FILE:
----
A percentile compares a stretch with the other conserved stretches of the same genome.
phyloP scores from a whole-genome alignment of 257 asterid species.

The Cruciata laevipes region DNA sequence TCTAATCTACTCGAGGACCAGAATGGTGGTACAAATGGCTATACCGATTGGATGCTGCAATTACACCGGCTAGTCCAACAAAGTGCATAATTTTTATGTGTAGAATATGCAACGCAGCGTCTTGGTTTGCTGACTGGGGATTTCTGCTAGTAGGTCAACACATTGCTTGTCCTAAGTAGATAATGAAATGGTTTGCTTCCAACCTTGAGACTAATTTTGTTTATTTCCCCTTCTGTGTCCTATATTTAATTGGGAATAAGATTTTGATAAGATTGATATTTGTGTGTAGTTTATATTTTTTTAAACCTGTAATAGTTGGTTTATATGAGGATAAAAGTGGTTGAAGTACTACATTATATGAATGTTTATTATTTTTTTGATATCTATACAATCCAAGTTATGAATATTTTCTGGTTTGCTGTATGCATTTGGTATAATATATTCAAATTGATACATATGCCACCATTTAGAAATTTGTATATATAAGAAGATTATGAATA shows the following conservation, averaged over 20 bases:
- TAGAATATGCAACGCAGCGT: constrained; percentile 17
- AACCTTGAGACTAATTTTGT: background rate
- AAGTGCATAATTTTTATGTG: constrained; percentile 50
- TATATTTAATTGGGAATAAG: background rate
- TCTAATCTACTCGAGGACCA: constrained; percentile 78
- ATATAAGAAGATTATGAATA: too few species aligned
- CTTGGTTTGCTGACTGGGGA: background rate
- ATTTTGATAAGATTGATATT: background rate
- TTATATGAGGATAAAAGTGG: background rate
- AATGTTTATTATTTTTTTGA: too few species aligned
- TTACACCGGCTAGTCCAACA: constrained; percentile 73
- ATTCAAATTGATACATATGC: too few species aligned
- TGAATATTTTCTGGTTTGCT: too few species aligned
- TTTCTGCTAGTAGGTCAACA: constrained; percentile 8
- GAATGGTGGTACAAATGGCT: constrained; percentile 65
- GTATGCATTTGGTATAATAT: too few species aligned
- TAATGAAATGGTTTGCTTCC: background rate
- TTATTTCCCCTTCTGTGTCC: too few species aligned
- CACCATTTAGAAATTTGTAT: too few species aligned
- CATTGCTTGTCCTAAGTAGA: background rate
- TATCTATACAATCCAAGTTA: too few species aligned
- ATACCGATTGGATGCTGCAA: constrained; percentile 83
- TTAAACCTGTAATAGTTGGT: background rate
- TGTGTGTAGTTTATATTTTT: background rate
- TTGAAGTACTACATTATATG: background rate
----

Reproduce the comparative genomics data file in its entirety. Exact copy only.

A percentile compares a stretch with the other conserved stretches of the same genome.
phyloP scores from a whole-genome alignment of 257 asterid species.

The Cruciata laevipes region DNA sequence TCTAATCTACTCGAGGACCAGAATGGTGGTACAAATGGCTATACCGATTGGATGCTGCAATTACACCGGCTAGTCCAACAAAGTGCATAATTTTTATGTGTAGAATATGCAACGCAGCGTCTTGGTTTGCTGACTGGGGATTTCTGCTAGTAGGTCAACACATTGCTTGTCCTAAGTAGATAATGAAATGGTTTGCTTCCAACCTTGAGACTAATTTTGTTTATTTCCCCTTCTGTGTCCTATATTTAATTGGGAATAAGATTTTGATAAGATTGATATTTGTGTGTAGTTTATATTTTTTTAAACCTGTAATAGTTGGTTTATATGAGGATAAAAGTGGTTGAAGTACTACATTATATGAATGTTTATTATTTTTTTGATATCTATACAATCCAAGTTATGAATATTTTCTGGTTTGCTGTATGCATTTGGTATAATATATTCAAATTGATACATATGCCACCATTTAGAAATTTGTATATATAAGAAGATTATGAATA shows the following conservation, averaged over 20 bases:
- TAGAATATGCAACGCAGCGT: constrained; percentile 17
- AACCTTGAGACTAATTTTGT: background rate
- AAGTGCATAATTTTTATGTG: constrained; percentile 50
- TATATTTAATTGGGAATAAG: background rate
- TCTAATCTACTCGAGGACCA: constrained; percentile 78
- ATATAAGAAGATTATGAATA: too few species aligned
- CTTGGTTTGCTGACTGGGGA: background rate
- ATTTTGATAAGATTGATATT: background rate
- TTATATGAGGATAAAAGTGG: background rate
- AATGTTTATTATTTTTTTGA: too few species aligned
- TTACACCGGCTAGTCCAACA: constrained; percentile 73
- ATTCAAATTGATACATATGC: too few species aligned
- TGAATATTTTCTGGTTTGCT: too few species aligned
- TTTCTGCTAGTAGGTCAACA: constrained; percentile 8
- GAATGGTGGTACAAATGGCT: constrained; percentile 65
- GTATGCATTTGGTATAATAT: too few species aligned
- TAATGAAATGGTTTGCTTCC: background rate
- TTATTTCCCCTTCTGTGTCC: too few species aligned
- CACCATTTAGAAATTTGTAT: too few species aligned
- CATTGCTTGTCCTAAGTAGA: background rate
- TATCTATACAATCCAAGTTA: too few species aligned
- ATACCGATTGGATGCTGCAA: constrained; percentile 83
- TTAAACCTGTAATAGTTGGT: background rate
- TGTGTGTAGTTTATATTTTT: background rate
- TTGAAGTACTACATTATATG: background rate